SAFETY IN NUMBERS. A recent organized bicycle ride from the Admiral Junction to Georgetown, an occasion where cars needed to "step aside" to allow cyclists to pass. Generally the shoe is on the other foot.
Bicycles, cars & trucks occupying the same space at the same time
Cycling on the mean streets of West Seattle
Press your ear to the ground and you hear rumblings by a divided people in Seattle, those who drive and those who bike. Hostilities flair up. Sides seem as polarized as Congress and the administration truing to fix the debt ceiling. The tension between pedal power and gas was addressed in Mayor McGinn's Sept. 15 lengthy declaration. He called for a road safety summit in the wake of the tragic recent bicycle fatalities and the general sense of escalating injustice on the roads.
I have been in the car camp for my six years in Puget Sound. A bicycle wouldn't cut it in my career, plus, diet and exercise, what a hassle.
But all that has changed. I just rescued my 50 year-old 10-speed from my parents' suburban Chicago basement where it hibernated for over two decades. Alki Bike and Board overhauled it, and were decent enough to tell me my tires were still good. I bought the British bike, a Holdsworth, in 1975 at age 16 and put in some serious miles across America. My enthusiasm diminished when my dad bought me a second-hand Chevy Vega, which outperformed my 10-speed, until the steering went out on a busy street.
Now that my interest in biking has been recycled, my loyalties are beginning to shift gears, and my heart pours out to other two-wheelers chancing it on the mean streets of West Seattle. Drivers (cyclists hope) will notice that more and more bike riders outfit themselves with those lime green and orange vests that WSDOT roadside flaggers wear. They engage their white LED headlights and red taillights in stroboscopic flicker mode during the day, in addition to donning the ubiquitous brain-saving helmet. This dorky display is not a fashion statement, but a safety statement, and begs drivers, and pedestrians, to "Look at me!"
My first ride out couple of weeks ago I experienced six near-misses in an hour and a half involving a gravel-hauling 18-wheeler, an antique delivery van, a tour bus and a jogger wearing ear plugs, that deep, lengthy pavement crack on Admiral Way just to the left of the parked cars, with drivers ready to lunge, and a half-filled cola can tossed from a third-floor balcony on to California Ave.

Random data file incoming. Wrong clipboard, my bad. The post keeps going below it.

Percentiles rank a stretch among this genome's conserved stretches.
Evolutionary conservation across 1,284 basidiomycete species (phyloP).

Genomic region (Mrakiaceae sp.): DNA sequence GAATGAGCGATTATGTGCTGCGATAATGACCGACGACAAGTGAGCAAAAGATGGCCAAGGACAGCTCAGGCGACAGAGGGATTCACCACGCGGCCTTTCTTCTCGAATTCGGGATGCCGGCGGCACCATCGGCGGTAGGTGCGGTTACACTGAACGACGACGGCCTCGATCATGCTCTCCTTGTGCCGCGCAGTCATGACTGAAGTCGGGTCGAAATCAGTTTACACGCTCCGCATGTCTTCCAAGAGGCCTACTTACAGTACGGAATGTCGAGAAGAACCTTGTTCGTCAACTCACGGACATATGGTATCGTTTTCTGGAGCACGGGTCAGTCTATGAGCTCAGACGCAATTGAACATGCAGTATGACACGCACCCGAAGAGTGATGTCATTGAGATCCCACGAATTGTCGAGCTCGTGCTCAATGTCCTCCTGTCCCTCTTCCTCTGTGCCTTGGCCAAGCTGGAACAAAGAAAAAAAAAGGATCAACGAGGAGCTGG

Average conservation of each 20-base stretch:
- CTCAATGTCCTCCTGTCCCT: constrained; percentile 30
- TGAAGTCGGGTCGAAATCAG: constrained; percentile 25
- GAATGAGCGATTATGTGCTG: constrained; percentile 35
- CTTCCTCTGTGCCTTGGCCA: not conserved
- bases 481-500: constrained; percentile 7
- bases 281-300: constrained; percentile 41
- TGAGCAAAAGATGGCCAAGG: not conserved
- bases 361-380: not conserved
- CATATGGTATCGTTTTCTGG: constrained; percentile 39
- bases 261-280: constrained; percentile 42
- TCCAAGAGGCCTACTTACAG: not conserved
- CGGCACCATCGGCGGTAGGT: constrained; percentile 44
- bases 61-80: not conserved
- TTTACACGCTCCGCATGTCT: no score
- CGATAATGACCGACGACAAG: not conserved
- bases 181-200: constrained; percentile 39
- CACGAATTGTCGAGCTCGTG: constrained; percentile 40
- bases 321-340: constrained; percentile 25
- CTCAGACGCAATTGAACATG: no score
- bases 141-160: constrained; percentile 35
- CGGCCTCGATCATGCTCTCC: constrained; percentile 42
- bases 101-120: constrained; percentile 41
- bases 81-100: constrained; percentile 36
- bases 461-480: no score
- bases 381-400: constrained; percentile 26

The gravel truck driver who almost flattened me while making an erratic right turn in front of me on the Alki bike lane did have the decency to stop, roll down his window and say he was sorry but did not see me. The tour bus lunging out of the Salty's parking lot moments later sped across the very same bike path causing me to squeeze my brakes and still my front tire almost kissed the side of his giant ride. The antique truck made a wide turn into the left lane and headed right for me like a mobster on a hit. I think the setting sun blinded the driver peering through his small, vintage windshield. I had to ditch my bike toward the curb and hide behind a parked Subaru.
A well-tanned, well-toned jogger listening to music I would guess, with ear plugs, cut in front of me at the Admiral Junction without seeing, or hearing me. Luckily I was just straddling my bike and caused myself a little pain in the groin.
My personal favorite is the tossed cola can torpedoing down like space junk toward the roadside and missing my head by 10 feet.
The jury is out on whether those bicycle sharrows help alert drivers, or simply give the bike rider a false sense of security. The sharrow create sort of demilitarized zone in reverse where biker and driver seem entitled to occupy the same space at the same time. Of course, might makes right and even the munchkin Smart Car beats a 10-speed every time.
A "fun fact" that is not so much fun on bicycle, if you begin bicycling from Alki, a few feet above sea level, and pass High Point at 35th Ave. your uphill is roughly the same as the Space Needle's observation deck, 520 feet. The Space Needle experts give us more context, as they remind us while ascending their glass elevator that 520 feet equals 1,560 Snickers candy bars high. Of course, when returning to Alki, it's all downhill from there, with treacherous pavement cracks that attract your tires like a magnet, 40-ton 18-wheelers, flying cola cans, and those pesky joggers plugged into a world of their own.